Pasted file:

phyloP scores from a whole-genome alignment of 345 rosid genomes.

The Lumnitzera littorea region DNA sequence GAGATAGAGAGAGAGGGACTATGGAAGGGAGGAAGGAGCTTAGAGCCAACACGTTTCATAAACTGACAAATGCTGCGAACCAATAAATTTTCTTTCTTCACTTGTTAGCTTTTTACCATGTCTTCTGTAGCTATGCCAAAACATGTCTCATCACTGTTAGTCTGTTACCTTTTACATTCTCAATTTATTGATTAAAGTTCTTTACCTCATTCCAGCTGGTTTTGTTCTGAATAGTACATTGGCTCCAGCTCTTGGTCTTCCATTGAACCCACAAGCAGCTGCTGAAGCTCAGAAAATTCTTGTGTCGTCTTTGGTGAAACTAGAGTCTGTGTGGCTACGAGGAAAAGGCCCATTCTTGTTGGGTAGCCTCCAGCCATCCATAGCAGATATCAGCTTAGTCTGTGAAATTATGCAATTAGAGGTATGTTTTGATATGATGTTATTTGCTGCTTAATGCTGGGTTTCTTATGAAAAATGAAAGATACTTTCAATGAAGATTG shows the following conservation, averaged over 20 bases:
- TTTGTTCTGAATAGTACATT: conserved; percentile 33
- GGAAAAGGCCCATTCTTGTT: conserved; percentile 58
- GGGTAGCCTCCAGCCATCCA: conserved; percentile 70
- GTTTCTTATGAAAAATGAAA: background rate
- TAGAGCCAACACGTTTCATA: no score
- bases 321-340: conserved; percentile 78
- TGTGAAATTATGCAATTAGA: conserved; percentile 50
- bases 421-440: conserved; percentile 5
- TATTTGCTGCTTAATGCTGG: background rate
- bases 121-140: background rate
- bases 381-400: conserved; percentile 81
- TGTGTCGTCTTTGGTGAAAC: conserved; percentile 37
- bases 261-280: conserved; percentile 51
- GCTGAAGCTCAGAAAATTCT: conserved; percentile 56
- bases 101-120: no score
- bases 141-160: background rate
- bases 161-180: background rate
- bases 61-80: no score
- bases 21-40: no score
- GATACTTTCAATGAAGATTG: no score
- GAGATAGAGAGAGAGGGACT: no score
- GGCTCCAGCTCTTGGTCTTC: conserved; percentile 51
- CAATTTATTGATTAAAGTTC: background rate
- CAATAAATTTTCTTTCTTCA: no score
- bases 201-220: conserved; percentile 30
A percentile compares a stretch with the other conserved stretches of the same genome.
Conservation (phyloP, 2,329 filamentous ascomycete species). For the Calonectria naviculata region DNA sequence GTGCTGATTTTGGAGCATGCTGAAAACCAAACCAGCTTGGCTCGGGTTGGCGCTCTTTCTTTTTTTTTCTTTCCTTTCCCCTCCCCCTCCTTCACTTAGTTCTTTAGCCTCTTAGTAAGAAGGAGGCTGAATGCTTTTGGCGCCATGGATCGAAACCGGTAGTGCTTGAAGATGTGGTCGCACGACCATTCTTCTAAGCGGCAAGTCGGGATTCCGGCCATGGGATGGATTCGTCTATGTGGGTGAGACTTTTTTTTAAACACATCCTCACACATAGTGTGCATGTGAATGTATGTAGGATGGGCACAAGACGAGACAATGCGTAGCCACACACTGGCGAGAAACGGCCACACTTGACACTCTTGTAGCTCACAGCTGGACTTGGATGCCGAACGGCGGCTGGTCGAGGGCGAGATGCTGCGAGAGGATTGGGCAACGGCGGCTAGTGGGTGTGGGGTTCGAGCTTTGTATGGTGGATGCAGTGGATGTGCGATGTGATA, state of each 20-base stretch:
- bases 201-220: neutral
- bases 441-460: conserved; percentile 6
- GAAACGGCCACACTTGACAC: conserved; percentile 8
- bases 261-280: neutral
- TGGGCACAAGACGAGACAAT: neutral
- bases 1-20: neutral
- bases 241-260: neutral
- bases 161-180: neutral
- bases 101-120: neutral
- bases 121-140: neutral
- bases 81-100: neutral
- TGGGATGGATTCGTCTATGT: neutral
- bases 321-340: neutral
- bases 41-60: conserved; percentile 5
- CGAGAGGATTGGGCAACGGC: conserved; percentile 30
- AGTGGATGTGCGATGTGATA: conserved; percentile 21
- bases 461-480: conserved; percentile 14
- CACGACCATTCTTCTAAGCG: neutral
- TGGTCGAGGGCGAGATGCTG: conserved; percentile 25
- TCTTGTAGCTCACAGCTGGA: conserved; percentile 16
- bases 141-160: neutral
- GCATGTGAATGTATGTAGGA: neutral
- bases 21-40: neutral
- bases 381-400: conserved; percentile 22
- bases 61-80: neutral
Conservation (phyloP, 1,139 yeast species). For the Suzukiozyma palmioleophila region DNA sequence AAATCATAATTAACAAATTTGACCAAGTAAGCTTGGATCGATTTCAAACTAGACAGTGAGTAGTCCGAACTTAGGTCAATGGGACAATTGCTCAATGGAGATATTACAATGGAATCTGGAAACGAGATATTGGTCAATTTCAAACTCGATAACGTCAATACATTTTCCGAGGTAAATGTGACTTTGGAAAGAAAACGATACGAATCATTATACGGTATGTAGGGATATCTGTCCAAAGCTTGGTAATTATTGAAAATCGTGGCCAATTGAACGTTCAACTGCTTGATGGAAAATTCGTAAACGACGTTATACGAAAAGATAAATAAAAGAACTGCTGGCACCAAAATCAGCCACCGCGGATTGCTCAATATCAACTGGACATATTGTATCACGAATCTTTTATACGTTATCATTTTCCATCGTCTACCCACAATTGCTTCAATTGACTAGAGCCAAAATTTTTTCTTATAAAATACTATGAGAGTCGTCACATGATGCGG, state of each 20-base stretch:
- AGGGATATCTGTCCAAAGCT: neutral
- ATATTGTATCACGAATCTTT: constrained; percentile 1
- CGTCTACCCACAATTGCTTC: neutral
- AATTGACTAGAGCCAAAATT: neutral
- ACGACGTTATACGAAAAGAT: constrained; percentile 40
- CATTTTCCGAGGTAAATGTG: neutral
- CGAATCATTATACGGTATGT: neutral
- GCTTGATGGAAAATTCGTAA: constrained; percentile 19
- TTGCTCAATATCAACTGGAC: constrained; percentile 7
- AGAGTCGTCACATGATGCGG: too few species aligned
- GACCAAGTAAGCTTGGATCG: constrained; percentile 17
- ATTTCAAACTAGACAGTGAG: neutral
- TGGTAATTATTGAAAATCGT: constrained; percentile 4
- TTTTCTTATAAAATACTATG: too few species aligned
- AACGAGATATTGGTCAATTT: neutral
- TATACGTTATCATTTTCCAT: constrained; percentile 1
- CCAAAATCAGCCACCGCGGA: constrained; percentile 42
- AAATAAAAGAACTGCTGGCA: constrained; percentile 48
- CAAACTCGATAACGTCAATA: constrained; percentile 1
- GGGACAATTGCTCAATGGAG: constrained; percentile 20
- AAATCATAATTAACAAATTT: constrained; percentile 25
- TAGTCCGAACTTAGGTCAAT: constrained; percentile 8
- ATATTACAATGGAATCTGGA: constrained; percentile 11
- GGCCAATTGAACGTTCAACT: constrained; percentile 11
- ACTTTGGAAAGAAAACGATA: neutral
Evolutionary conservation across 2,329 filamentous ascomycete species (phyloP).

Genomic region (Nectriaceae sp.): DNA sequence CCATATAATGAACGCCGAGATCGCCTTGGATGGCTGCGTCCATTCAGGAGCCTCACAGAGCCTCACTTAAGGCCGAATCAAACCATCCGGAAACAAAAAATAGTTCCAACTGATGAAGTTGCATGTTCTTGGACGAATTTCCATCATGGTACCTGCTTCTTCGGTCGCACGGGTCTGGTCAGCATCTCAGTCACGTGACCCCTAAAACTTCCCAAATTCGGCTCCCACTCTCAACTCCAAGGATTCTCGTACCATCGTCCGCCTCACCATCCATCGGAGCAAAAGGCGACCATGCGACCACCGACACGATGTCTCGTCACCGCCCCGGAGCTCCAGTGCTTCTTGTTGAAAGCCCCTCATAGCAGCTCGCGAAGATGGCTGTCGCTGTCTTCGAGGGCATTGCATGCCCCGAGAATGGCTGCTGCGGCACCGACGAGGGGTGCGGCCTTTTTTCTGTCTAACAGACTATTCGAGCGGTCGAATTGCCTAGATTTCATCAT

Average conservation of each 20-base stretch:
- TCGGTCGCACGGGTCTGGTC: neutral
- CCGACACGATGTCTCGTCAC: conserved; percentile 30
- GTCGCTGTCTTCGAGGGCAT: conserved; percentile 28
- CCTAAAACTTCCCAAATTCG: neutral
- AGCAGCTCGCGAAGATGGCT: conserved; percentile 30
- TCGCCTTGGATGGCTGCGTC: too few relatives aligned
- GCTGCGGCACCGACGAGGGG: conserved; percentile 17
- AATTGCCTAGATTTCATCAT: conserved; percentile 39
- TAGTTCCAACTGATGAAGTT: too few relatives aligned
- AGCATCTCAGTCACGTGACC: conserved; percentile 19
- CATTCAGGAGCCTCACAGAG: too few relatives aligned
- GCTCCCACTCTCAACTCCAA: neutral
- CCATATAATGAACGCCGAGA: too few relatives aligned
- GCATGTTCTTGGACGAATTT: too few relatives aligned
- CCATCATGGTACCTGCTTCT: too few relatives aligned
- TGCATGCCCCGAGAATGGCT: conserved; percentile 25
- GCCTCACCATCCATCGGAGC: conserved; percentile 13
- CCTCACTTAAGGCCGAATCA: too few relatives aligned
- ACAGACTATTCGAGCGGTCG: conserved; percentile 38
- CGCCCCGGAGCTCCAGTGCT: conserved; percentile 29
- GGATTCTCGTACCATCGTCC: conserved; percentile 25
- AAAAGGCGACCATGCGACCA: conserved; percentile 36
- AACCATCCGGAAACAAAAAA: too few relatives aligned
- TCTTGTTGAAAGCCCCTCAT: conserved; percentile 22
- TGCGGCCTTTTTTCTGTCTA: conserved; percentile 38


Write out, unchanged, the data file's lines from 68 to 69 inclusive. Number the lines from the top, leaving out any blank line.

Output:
- TGGTAATTATTGAAAATCGT: constrained; percentile 4
- TTTTCTTATAAAATACTATG: too few species aligned